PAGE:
Almost every scientific discipline uses "models". However, on closer inspection a large variety of different approaches are labeled as "models". For some scientists models are per se complex numerical models implemented on computers, but for other disciplines models take the form of mechanical analogs. Still others consider "models" to be preforms of theories or to be restricted concepts, within which basic dynamical (natural science as well as social science) aspects can be understood and described. Some models are not built in a systematic scientific manner, but evolve through social processes, and become powerful agents in the political arena. Thus, the applications of models range from conceptualisations, illustration to guidance of the decision process in everyday life and world politics.

Thus, models are a key concept in sciences, and specifically so in environmental sciences, where experiments can hardly be conducted because of the open and non-replicable character of environmental systems. Much too often modeling is seen and taught as a mere technical process of differential equations, numerics and computation, while the philosophical implications (the role of models in the process of generating knowledge) are not really thought about. This is a rather unfortunate limitation, as it prevents scientists from both acknowledging the inherent limitation of models and their applicability and fully exploiting their potential in providing added value to observations and theories. Therefore the topic "Models in Environmental Research" was chosen for the Second GKSS School of Environmental Research, which was held on 23-30 September 1998 in the Zündholzfabrik on the bank of the river Elbe in Lauenburg near Hamburg. As with the First School "Anthropogenic Climate Change" the lectures of the Second GKSS School of Environmental Research "Models in Environmental Research" are collected in this volume. The philosophy of modeling from the standpoints of a sociologist and of a natural scientist are discussed in the first two chapters. The physical and mathematical principles in constructing dynamical models are presented in Chapters 3 to 6, covering examples from oceanography and meteorology. In contrast, different modeling concepts in ecology and material research as well as morphology are offered in Chapters 7 to 9, while the use and role of statistical techniques is presented in the last two Chapters 10 and 11.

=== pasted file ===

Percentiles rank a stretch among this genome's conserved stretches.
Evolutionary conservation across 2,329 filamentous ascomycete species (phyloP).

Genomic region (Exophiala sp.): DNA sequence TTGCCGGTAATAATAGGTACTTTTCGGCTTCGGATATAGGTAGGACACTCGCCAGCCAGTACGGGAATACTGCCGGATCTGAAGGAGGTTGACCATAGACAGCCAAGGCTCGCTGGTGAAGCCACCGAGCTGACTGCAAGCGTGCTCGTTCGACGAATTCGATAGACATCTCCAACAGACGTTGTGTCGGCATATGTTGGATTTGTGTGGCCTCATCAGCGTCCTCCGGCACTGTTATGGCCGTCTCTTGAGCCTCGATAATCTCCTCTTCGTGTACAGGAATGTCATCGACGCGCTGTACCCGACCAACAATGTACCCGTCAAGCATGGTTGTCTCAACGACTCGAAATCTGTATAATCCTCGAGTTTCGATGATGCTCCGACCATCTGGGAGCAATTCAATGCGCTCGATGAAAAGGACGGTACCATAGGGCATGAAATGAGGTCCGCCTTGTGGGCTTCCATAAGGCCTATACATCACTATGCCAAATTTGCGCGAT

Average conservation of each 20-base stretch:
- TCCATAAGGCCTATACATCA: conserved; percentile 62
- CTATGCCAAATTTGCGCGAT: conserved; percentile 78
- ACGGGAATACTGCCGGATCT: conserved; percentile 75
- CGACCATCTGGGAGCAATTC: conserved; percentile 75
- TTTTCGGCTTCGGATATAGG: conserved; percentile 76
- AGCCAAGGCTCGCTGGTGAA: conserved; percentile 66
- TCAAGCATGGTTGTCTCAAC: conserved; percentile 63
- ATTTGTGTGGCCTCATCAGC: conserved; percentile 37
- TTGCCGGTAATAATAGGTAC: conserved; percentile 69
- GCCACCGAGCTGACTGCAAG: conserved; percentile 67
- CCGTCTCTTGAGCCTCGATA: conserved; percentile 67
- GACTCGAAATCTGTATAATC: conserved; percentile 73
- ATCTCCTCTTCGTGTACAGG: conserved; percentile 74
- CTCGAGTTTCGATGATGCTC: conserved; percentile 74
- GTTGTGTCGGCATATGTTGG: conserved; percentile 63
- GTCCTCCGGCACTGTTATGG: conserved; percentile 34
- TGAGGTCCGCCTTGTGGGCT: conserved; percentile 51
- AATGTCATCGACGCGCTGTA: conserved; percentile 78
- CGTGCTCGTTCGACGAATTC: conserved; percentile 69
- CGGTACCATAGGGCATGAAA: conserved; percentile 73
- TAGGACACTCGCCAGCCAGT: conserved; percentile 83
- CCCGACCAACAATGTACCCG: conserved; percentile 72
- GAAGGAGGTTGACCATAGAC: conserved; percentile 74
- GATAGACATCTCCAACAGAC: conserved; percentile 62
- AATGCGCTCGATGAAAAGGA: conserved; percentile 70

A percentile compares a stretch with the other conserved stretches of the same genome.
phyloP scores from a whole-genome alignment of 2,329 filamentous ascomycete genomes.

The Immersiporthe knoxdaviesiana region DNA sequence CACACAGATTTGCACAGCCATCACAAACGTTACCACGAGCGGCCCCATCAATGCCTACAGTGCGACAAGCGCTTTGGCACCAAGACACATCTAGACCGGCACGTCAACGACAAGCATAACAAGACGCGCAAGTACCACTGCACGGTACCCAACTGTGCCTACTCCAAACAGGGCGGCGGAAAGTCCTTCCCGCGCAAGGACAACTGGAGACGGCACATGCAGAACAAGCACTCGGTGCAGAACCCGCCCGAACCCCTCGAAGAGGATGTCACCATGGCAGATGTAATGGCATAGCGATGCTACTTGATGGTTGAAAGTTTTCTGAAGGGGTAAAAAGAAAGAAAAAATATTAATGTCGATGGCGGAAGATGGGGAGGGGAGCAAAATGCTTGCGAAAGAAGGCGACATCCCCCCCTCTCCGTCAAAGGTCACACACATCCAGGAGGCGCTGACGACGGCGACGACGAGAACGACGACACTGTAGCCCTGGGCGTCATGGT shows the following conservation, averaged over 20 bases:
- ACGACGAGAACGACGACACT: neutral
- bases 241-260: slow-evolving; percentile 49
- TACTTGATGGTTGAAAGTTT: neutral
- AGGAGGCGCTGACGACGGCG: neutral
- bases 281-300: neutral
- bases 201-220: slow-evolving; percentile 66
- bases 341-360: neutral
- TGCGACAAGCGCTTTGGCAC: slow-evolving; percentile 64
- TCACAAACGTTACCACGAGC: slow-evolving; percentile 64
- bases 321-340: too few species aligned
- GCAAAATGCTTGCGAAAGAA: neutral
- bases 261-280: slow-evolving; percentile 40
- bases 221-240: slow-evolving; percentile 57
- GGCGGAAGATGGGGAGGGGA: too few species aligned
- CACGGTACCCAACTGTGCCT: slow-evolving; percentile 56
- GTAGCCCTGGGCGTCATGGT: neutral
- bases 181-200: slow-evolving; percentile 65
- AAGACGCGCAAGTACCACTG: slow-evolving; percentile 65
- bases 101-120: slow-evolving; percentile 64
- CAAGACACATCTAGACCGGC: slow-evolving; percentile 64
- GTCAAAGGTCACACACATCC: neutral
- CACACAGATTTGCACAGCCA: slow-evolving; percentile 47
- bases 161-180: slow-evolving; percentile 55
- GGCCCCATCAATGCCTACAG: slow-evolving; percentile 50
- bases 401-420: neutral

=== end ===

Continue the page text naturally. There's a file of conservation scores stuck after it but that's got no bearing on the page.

Before acknowledging the help of organisations and people in setting up the school, a few words about GKSS, its environmental research activities and the school may be in order: GKSS is a member of the Hermann von Helmholtz Gemeinschaft Deutscher Forschungszentren (HGF). Part of its research addresses environmental problems with emphasis on water and climate in the coastal zone. Its main interests are related to regional climatology and climate change, with interdecadal variations in the state of the coastal oceans and the flow of heavy metals, nutrients and other materials in river catchments to the coastal zones. This research aims at the understanding of changes in the environment, both because of internal (natural) dynamics and because of anthropogenic interference. In order to disseminate results of this research as well as to initiate a broad discussion among senior scientists in the field and younger colleagues from all over the world, the Division of Environmental Research at GKSS has institut 
While the second school was funded mainly by the GKSS Research Centre, it received significant financial assistance through the Verein der Freunde und Förderer der GKSS, Carl Duisberg Gesellschaft, University of Hamburg, and the German Climate Computing Centre. The technical and administrative support of Ilona Liesner and Beate Gardeike is gratefully acknowledged.

Hans von Storch, Lauenburg, 20 May 2000

Contents of Proceedings